It is notable that Trump’s most recent “policy” related to the conflict is to “recognise Jerusalem as the undivided capital of the State of Israel”. This he stated at an hour long meeting with Israeli Prime Minister Benjamin Netanyahu at Trump Tower during his visit to the US to make his annual speech to the UN General Assembly. This would have been music to Netanyahu’s ears, since the longstanding policy of successive US administrations has been to avoid this recognition, leaving it for the negotiations to determine the future of the holy city.

Both the Democratic and Republican party platforms saw a move in favour of Israel this year. TheRepublican platform reinstated a reference to Jerusalem as Israel’s “undivided” capital, and removed a reference to Palestine, while the Democratic party rejected an amendment to its platform “rebuking Israel”.

Trump’s dangerous promise to Netanyahu on Jerusalem suggests a wider problem for Arab and Muslim nations. While Israel works tirelessly to influence policy in its favour, Arab and Muslim nations sit on their hands and simply complain and occasionally express their disappointment at the lack of sympathy for their issues, particularly from the US. Their judgement has perhaps been that Trump will not win the race and therefore efforts to influence him were not productive. Well, there is still a slim chance that he may win and they will be left at the back of the queue when arguing for a more favourable approach to the Arab-Israeli conflict. If Hilary Clinton wins, why would she be more sympathetic than she has been to Arab and Muslim issues when there has not been an attempt to move her thinking during the election campaign?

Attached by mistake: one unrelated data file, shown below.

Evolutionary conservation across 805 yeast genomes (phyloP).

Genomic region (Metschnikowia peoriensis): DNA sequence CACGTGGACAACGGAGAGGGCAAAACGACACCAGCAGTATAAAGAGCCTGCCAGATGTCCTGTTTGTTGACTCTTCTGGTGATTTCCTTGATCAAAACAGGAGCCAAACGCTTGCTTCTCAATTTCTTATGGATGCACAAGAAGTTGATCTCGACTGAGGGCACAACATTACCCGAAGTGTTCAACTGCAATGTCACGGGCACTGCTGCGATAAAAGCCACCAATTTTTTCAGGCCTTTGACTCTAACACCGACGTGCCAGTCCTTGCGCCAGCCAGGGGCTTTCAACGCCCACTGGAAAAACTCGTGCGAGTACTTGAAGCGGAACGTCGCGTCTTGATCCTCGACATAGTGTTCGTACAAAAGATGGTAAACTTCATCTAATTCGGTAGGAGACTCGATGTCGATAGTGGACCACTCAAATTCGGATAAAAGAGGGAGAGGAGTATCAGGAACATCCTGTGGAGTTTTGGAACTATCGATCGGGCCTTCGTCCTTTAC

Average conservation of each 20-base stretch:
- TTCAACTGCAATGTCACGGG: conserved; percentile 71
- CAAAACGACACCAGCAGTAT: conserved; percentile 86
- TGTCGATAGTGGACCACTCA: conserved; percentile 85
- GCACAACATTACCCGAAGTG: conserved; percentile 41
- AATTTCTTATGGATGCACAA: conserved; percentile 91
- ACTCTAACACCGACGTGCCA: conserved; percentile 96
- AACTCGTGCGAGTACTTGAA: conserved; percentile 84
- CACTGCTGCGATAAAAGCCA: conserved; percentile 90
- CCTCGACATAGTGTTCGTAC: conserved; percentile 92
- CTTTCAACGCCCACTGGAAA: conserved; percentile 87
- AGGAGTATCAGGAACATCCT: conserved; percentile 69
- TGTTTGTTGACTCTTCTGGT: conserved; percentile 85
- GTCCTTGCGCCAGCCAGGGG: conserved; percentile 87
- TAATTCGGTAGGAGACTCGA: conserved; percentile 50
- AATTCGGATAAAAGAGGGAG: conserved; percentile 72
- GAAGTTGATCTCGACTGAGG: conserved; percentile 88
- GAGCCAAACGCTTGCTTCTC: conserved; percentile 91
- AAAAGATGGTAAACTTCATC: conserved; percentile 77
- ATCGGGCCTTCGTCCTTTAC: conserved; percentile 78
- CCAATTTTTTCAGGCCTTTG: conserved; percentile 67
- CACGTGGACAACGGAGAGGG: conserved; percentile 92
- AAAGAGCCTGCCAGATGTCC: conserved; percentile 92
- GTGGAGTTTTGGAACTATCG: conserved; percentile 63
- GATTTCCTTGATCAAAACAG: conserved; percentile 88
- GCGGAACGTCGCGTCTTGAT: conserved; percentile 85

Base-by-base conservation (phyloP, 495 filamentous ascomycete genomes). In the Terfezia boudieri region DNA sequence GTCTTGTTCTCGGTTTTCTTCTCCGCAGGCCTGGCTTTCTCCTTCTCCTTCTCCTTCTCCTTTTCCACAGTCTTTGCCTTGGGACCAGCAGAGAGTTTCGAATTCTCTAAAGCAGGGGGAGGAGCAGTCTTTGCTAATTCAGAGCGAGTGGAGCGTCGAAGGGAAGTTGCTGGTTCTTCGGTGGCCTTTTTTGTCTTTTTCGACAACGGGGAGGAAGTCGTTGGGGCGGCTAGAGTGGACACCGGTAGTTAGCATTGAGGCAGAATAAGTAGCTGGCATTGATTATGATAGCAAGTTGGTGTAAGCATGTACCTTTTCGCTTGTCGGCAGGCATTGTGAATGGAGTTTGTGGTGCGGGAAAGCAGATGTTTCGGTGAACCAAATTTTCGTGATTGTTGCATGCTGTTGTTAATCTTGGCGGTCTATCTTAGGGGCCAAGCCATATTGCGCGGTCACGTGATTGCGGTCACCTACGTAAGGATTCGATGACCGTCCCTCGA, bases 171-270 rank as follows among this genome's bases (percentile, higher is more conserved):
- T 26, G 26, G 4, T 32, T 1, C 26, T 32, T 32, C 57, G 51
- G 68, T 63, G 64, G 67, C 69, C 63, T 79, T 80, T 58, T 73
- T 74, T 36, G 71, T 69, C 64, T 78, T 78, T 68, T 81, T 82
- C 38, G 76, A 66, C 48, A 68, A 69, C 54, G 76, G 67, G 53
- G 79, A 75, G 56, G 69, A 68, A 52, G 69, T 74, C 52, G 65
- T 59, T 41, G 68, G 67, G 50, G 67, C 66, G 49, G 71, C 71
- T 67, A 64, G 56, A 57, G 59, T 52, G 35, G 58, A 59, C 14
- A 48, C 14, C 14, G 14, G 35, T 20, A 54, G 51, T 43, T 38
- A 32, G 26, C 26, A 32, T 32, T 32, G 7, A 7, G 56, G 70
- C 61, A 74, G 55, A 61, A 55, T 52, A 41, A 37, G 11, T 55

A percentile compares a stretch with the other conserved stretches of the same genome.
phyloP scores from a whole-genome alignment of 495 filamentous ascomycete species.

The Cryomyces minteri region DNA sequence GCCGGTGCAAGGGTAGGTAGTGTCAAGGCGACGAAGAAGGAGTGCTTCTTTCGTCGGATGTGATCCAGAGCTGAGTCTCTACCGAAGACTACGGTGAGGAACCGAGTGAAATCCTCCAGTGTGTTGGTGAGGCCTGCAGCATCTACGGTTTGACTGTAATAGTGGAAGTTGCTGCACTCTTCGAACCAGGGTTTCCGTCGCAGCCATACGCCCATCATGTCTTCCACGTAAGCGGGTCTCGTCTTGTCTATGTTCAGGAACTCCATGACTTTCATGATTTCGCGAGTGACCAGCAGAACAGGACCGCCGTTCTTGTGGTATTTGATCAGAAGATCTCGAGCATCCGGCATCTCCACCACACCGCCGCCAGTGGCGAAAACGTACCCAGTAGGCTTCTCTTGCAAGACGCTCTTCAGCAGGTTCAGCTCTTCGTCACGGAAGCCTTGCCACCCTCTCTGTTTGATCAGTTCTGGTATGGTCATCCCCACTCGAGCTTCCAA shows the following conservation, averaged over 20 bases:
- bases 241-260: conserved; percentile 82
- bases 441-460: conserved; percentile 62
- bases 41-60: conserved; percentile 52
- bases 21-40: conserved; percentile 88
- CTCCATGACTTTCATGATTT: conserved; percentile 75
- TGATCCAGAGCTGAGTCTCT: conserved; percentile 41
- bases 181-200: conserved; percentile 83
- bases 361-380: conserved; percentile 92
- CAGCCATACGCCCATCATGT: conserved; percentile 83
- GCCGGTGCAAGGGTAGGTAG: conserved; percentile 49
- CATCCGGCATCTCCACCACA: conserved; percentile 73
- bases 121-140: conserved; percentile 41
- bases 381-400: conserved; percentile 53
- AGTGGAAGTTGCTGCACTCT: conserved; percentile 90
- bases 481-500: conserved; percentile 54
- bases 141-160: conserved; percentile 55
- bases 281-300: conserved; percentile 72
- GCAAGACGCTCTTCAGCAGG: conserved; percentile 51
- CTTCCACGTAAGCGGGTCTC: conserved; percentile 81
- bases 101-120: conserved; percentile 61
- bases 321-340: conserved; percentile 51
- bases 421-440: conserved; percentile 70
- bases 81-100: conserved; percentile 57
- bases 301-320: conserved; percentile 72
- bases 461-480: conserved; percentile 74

The Palestinians may be too weak to influence either Trump or Clinton on their own, but how can the collective economic power of the Arab and Muslim world not only fail to make gains in their favour but to even lose ground?

It seems Israel has “trumped” the Arab and Muslim world through tireless and effective work and the next president of the US will be kinder to it than his or her predecessors.